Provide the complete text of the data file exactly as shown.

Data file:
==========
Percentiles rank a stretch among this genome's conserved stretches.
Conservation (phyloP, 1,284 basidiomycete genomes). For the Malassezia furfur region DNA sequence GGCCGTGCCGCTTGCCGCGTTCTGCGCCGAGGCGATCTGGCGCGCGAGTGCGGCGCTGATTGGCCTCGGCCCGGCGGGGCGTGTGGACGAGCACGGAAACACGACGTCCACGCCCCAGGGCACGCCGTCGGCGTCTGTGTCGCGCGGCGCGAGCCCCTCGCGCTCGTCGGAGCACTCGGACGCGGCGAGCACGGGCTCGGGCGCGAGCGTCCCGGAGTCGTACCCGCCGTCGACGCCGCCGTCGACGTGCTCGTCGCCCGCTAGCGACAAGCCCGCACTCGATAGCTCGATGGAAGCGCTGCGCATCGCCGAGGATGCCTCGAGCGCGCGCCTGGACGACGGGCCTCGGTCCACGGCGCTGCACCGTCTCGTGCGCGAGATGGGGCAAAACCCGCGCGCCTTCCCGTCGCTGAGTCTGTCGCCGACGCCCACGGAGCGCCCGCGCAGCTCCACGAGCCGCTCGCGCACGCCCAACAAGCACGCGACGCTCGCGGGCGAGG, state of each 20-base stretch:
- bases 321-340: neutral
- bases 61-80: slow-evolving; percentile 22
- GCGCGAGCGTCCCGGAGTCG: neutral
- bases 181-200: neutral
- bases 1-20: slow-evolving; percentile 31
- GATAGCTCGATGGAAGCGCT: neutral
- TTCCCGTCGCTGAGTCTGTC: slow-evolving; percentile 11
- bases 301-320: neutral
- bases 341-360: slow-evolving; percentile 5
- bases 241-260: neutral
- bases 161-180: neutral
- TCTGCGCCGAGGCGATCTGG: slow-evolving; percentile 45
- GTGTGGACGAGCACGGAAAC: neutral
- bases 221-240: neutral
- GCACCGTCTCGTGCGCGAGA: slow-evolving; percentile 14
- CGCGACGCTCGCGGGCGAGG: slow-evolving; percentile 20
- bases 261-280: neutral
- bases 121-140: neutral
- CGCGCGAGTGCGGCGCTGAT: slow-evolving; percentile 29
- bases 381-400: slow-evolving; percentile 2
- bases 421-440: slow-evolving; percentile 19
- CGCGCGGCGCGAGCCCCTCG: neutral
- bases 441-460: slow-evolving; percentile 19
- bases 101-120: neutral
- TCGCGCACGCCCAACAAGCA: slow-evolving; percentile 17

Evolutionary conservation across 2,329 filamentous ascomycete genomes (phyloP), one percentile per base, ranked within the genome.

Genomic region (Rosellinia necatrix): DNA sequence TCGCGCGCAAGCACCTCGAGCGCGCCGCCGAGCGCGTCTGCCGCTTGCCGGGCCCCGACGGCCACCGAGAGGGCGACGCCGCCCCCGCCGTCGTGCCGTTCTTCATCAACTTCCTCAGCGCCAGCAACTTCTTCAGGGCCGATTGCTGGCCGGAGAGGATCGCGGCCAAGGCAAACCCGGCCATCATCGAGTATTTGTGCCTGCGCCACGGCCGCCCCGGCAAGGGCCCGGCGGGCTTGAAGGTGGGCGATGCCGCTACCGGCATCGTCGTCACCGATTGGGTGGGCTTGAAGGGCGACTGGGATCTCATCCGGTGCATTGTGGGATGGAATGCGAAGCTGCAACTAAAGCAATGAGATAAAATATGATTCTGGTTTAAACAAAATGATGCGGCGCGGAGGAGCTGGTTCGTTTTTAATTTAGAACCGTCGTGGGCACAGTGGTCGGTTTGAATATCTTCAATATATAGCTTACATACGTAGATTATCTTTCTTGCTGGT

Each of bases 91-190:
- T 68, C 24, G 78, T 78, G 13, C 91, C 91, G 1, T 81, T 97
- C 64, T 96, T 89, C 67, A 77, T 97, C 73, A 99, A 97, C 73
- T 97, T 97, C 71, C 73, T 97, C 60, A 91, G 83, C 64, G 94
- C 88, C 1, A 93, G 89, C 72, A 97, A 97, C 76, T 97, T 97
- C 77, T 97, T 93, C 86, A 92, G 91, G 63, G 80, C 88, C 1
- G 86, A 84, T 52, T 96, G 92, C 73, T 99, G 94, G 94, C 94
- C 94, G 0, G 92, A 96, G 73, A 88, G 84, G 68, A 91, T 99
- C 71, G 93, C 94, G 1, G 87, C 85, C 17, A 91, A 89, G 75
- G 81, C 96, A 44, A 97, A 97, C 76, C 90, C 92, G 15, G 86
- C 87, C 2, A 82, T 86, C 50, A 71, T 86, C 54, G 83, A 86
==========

Percentiles rank a stretch among this genome's conserved stretches.
Conservation (phyloP, 1,284 basidiomycete genomes). For the Malassezia furfur region DNA sequence GGCCGTGCCGCTTGCCGCGTTCTGCGCCGAGGCGATCTGGCGCGCGAGTGCGGCGCTGATTGGCCTCGGCCCGGCGGGGCGTGTGGACGAGCACGGAAACACGACGTCCACGCCCCAGGGCACGCCGTCGGCGTCTGTGTCGCGCGGCGCGAGCCCCTCGCGCTCGTCGGAGCACTCGGACGCGGCGAGCACGGGCTCGGGCGCGAGCGTCCCGGAGTCGTACCCGCCGTCGACGCCGCCGTCGACGTGCTCGTCGCCCGCTAGCGACAAGCCCGCACTCGATAGCTCGATGGAAGCGCTGCGCATCGCCGAGGATGCCTCGAGCGCGCGCCTGGACGACGGGCCTCGGTCCACGGCGCTGCACCGTCTCGTGCGCGAGATGGGGCAAAACCCGCGCGCCTTCCCGTCGCTGAGTCTGTCGCCGACGCCCACGGAGCGCCCGCGCAGCTCCACGAGCCGCTCGCGCACGCCCAACAAGCACGCGACGCTCGCGGGCGAGG, state of each 20-base stretch:
- bases 321-340: neutral
- bases 61-80: slow-evolving; percentile 22
- GCGCGAGCGTCCCGGAGTCG: neutral
- bases 181-200: neutral
- bases 1-20: slow-evolving; percentile 31
- GATAGCTCGATGGAAGCGCT: neutral
- TTCCCGTCGCTGAGTCTGTC: slow-evolving; percentile 11
- bases 301-320: neutral
- bases 341-360: slow-evolving; percentile 5
- bases 241-260: neutral
- bases 161-180: neutral
- TCTGCGCCGAGGCGATCTGG: slow-evolving; percentile 45
- GTGTGGACGAGCACGGAAAC: neutral
- bases 221-240: neutral
- GCACCGTCTCGTGCGCGAGA: slow-evolving; percentile 14
- CGCGACGCTCGCGGGCGAGG: slow-evolving; percentile 20
- bases 261-280: neutral
- bases 121-140: neutral
- CGCGCGAGTGCGGCGCTGAT: slow-evolving; percentile 29
- bases 381-400: slow-evolving; percentile 2
- bases 421-440: slow-evolving; percentile 19
- CGCGCGGCGCGAGCCCCTCG: neutral
- bases 441-460: slow-evolving; percentile 19
- bases 101-120: neutral
- TCGCGCACGCCCAACAAGCA: slow-evolving; percentile 17

Evolutionary conservation across 2,329 filamentous ascomycete genomes (phyloP), one percentile per base, ranked within the genome.

Genomic region (Rosellinia necatrix): DNA sequence TCGCGCGCAAGCACCTCGAGCGCGCCGCCGAGCGCGTCTGCCGCTTGCCGGGCCCCGACGGCCACCGAGAGGGCGACGCCGCCCCCGCCGTCGTGCCGTTCTTCATCAACTTCCTCAGCGCCAGCAACTTCTTCAGGGCCGATTGCTGGCCGGAGAGGATCGCGGCCAAGGCAAACCCGGCCATCATCGAGTATTTGTGCCTGCGCCACGGCCGCCCCGGCAAGGGCCCGGCGGGCTTGAAGGTGGGCGATGCCGCTACCGGCATCGTCGTCACCGATTGGGTGGGCTTGAAGGGCGACTGGGATCTCATCCGGTGCATTGTGGGATGGAATGCGAAGCTGCAACTAAAGCAATGAGATAAAATATGATTCTGGTTTAAACAAAATGATGCGGCGCGGAGGAGCTGGTTCGTTTTTAATTTAGAACCGTCGTGGGCACAGTGGTCGGTTTGAATATCTTCAATATATAGCTTACATACGTAGATTATCTTTCTTGCTGGT

Each of bases 91-190:
- T 68, C 24, G 78, T 78, G 13, C 91, C 91, G 1, T 81, T 97
- C 64, T 96, T 89, C 67, A 77, T 97, C 73, A 99, A 97, C 73
- T 97, T 97, C 71, C 73, T 97, C 60, A 91, G 83, C 64, G 94
- C 88, C 1, A 93, G 89, C 72, A 97, A 97, C 76, T 97, T 97
- C 77, T 97, T 93, C 86, A 92, G 91, G 63, G 80, C 88, C 1
- G 86, A 84, T 52, T 96, G 92, C 73, T 99, G 94, G 94, C 94
- C 94, G 0, G 92, A 96, G 73, A 88, G 84, G 68, A 91, T 99
- C 71, G 93, C 94, G 1, G 87, C 85, C 17, A 91, A 89, G 75
- G 81, C 96, A 44, A 97, A 97, C 76, C 90, C 92, G 15, G 86
- C 87, C 2, A 82, T 86, C 50, A 71, T 86, C 54, G 83, A 86